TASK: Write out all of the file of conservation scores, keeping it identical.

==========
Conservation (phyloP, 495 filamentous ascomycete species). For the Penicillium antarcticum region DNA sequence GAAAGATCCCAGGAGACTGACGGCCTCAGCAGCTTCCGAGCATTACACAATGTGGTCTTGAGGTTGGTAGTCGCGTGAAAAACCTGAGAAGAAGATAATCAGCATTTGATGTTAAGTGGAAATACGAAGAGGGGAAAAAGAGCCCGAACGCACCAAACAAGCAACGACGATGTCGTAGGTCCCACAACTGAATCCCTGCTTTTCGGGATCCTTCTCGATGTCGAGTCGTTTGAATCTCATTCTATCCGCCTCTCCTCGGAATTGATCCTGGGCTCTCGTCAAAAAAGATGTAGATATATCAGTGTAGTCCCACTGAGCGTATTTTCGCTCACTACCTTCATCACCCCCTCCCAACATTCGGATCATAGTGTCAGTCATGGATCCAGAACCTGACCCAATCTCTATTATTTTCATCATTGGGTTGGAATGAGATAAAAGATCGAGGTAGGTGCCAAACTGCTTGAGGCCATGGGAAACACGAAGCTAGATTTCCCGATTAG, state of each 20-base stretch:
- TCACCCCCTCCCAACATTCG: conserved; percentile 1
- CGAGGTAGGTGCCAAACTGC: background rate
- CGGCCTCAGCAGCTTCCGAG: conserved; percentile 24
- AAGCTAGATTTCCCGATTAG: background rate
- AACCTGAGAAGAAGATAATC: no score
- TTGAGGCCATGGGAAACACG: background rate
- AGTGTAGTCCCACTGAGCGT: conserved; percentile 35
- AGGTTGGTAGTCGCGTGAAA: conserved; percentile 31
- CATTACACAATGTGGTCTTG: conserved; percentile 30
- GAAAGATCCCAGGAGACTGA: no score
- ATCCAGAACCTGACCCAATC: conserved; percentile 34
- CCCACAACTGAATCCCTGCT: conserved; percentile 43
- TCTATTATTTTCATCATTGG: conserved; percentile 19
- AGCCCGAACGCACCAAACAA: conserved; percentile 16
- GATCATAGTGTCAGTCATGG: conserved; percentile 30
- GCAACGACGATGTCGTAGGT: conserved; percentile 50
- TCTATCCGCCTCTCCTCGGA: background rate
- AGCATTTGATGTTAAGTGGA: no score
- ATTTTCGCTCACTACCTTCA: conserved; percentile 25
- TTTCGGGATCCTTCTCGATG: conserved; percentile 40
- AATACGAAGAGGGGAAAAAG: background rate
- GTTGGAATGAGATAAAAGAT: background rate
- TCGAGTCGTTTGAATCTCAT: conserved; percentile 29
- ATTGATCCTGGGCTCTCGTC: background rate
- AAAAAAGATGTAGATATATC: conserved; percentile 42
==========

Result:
Conservation (phyloP, 495 filamentous ascomycete species). For the Penicillium antarcticum region DNA sequence GAAAGATCCCAGGAGACTGACGGCCTCAGCAGCTTCCGAGCATTACACAATGTGGTCTTGAGGTTGGTAGTCGCGTGAAAAACCTGAGAAGAAGATAATCAGCATTTGATGTTAAGTGGAAATACGAAGAGGGGAAAAAGAGCCCGAACGCACCAAACAAGCAACGACGATGTCGTAGGTCCCACAACTGAATCCCTGCTTTTCGGGATCCTTCTCGATGTCGAGTCGTTTGAATCTCATTCTATCCGCCTCTCCTCGGAATTGATCCTGGGCTCTCGTCAAAAAAGATGTAGATATATCAGTGTAGTCCCACTGAGCGTATTTTCGCTCACTACCTTCATCACCCCCTCCCAACATTCGGATCATAGTGTCAGTCATGGATCCAGAACCTGACCCAATCTCTATTATTTTCATCATTGGGTTGGAATGAGATAAAAGATCGAGGTAGGTGCCAAACTGCTTGAGGCCATGGGAAACACGAAGCTAGATTTCCCGATTAG, state of each 20-base stretch:
- TCACCCCCTCCCAACATTCG: conserved; percentile 1
- CGAGGTAGGTGCCAAACTGC: background rate
- CGGCCTCAGCAGCTTCCGAG: conserved; percentile 24
- AAGCTAGATTTCCCGATTAG: background rate
- AACCTGAGAAGAAGATAATC: no score
- TTGAGGCCATGGGAAACACG: background rate
- AGTGTAGTCCCACTGAGCGT: conserved; percentile 35
- AGGTTGGTAGTCGCGTGAAA: conserved; percentile 31
- CATTACACAATGTGGTCTTG: conserved; percentile 30
- GAAAGATCCCAGGAGACTGA: no score
- ATCCAGAACCTGACCCAATC: conserved; percentile 34
- CCCACAACTGAATCCCTGCT: conserved; percentile 43
- TCTATTATTTTCATCATTGG: conserved; percentile 19
- AGCCCGAACGCACCAAACAA: conserved; percentile 16
- GATCATAGTGTCAGTCATGG: conserved; percentile 30
- GCAACGACGATGTCGTAGGT: conserved; percentile 50
- TCTATCCGCCTCTCCTCGGA: background rate
- AGCATTTGATGTTAAGTGGA: no score
- ATTTTCGCTCACTACCTTCA: conserved; percentile 25
- TTTCGGGATCCTTCTCGATG: conserved; percentile 40
- AATACGAAGAGGGGAAAAAG: background rate
- GTTGGAATGAGATAAAAGAT: background rate
- TCGAGTCGTTTGAATCTCAT: conserved; percentile 29
- ATTGATCCTGGGCTCTCGTC: background rate
- AAAAAAGATGTAGATATATC: conserved; percentile 42